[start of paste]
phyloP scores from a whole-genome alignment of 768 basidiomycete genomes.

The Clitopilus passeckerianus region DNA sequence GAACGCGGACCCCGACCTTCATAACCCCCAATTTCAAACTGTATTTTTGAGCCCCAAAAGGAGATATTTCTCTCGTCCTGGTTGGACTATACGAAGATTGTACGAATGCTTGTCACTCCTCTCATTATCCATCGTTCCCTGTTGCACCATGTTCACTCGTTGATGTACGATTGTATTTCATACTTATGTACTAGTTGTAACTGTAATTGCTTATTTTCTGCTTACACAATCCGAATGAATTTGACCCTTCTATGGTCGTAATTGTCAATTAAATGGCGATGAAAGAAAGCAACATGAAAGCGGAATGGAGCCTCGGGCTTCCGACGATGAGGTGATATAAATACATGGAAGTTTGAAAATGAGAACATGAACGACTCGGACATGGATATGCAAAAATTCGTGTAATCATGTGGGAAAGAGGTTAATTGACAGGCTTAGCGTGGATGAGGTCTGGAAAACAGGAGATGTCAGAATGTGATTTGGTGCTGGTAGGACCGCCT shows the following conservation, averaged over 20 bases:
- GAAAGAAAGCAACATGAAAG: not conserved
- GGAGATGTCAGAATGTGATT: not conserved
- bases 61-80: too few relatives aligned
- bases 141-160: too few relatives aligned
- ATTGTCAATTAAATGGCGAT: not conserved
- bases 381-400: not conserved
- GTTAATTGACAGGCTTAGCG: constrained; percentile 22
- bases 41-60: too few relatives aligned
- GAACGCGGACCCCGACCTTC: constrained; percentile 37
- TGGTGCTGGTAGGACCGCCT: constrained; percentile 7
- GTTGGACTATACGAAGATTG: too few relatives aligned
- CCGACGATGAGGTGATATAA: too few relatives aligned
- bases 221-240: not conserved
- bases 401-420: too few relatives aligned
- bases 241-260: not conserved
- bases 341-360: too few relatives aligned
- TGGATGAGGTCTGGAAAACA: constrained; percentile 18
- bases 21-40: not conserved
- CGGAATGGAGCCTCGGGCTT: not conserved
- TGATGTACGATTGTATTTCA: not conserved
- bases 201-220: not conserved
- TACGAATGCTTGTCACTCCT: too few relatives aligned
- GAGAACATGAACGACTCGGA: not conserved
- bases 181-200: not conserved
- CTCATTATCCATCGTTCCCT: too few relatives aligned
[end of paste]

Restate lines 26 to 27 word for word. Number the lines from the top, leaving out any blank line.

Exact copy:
- bases 181-200: not conserved
- CTCATTATCCATCGTTCCCT: too few relatives aligned